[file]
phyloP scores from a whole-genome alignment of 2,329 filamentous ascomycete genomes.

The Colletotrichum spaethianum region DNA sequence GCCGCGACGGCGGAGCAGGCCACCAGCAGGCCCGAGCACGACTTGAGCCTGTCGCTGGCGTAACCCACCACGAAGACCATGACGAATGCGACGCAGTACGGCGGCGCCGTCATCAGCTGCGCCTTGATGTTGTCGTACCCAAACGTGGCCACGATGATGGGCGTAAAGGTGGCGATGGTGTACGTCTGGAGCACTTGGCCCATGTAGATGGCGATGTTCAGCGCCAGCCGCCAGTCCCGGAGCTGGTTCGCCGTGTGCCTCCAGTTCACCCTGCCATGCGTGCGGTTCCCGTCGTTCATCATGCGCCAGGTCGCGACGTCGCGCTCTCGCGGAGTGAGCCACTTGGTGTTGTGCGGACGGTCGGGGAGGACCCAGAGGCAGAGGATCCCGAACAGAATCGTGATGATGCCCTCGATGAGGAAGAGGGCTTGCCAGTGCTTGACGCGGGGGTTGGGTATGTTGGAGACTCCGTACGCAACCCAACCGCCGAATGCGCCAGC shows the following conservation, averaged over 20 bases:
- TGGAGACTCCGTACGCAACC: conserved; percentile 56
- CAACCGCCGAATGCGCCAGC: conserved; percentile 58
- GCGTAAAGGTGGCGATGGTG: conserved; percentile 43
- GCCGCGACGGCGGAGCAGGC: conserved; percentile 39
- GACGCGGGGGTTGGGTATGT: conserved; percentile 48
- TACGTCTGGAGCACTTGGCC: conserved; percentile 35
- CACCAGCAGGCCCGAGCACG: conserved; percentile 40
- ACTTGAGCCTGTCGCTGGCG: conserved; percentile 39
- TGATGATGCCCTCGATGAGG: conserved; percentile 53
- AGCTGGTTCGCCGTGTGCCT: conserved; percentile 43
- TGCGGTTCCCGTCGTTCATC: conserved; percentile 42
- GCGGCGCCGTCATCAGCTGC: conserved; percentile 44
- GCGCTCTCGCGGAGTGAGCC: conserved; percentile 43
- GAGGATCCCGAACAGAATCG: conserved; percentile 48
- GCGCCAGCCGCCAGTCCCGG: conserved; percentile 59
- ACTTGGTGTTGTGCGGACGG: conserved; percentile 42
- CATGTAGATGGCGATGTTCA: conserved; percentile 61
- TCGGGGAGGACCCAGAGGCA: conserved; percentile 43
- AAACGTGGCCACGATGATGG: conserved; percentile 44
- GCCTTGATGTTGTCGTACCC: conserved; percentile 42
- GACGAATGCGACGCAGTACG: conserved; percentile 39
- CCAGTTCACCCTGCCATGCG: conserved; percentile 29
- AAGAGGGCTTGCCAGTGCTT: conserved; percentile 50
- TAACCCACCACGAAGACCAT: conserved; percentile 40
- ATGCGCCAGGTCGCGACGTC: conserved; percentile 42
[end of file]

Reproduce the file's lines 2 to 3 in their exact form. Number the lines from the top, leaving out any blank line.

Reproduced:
The Colletotrichum spaethianum region DNA sequence GCCGCGACGGCGGAGCAGGCCACCAGCAGGCCCGAGCACGACTTGAGCCTGTCGCTGGCGTAACCCACCACGAAGACCATGACGAATGCGACGCAGTACGGCGGCGCCGTCATCAGCTGCGCCTTGATGTTGTCGTACCCAAACGTGGCCACGATGATGGGCGTAAAGGTGGCGATGGTGTACGTCTGGAGCACTTGGCCCATGTAGATGGCGATGTTCAGCGCCAGCCGCCAGTCCCGGAGCTGGTTCGCCGTGTGCCTCCAGTTCACCCTGCCATGCGTGCGGTTCCCGTCGTTCATCATGCGCCAGGTCGCGACGTCGCGCTCTCGCGGAGTGAGCCACTTGGTGTTGTGCGGACGGTCGGGGAGGACCCAGAGGCAGAGGATCCCGAACAGAATCGTGATGATGCCCTCGATGAGGAAGAGGGCTTGCCAGTGCTTGACGCGGGGGTTGGGTATGTTGGAGACTCCGTACGCAACCCAACCGCCGAATGCGCCAGC shows the following conservation, averaged over 20 bases:
- TGGAGACTCCGTACGCAACC: conserved; percentile 56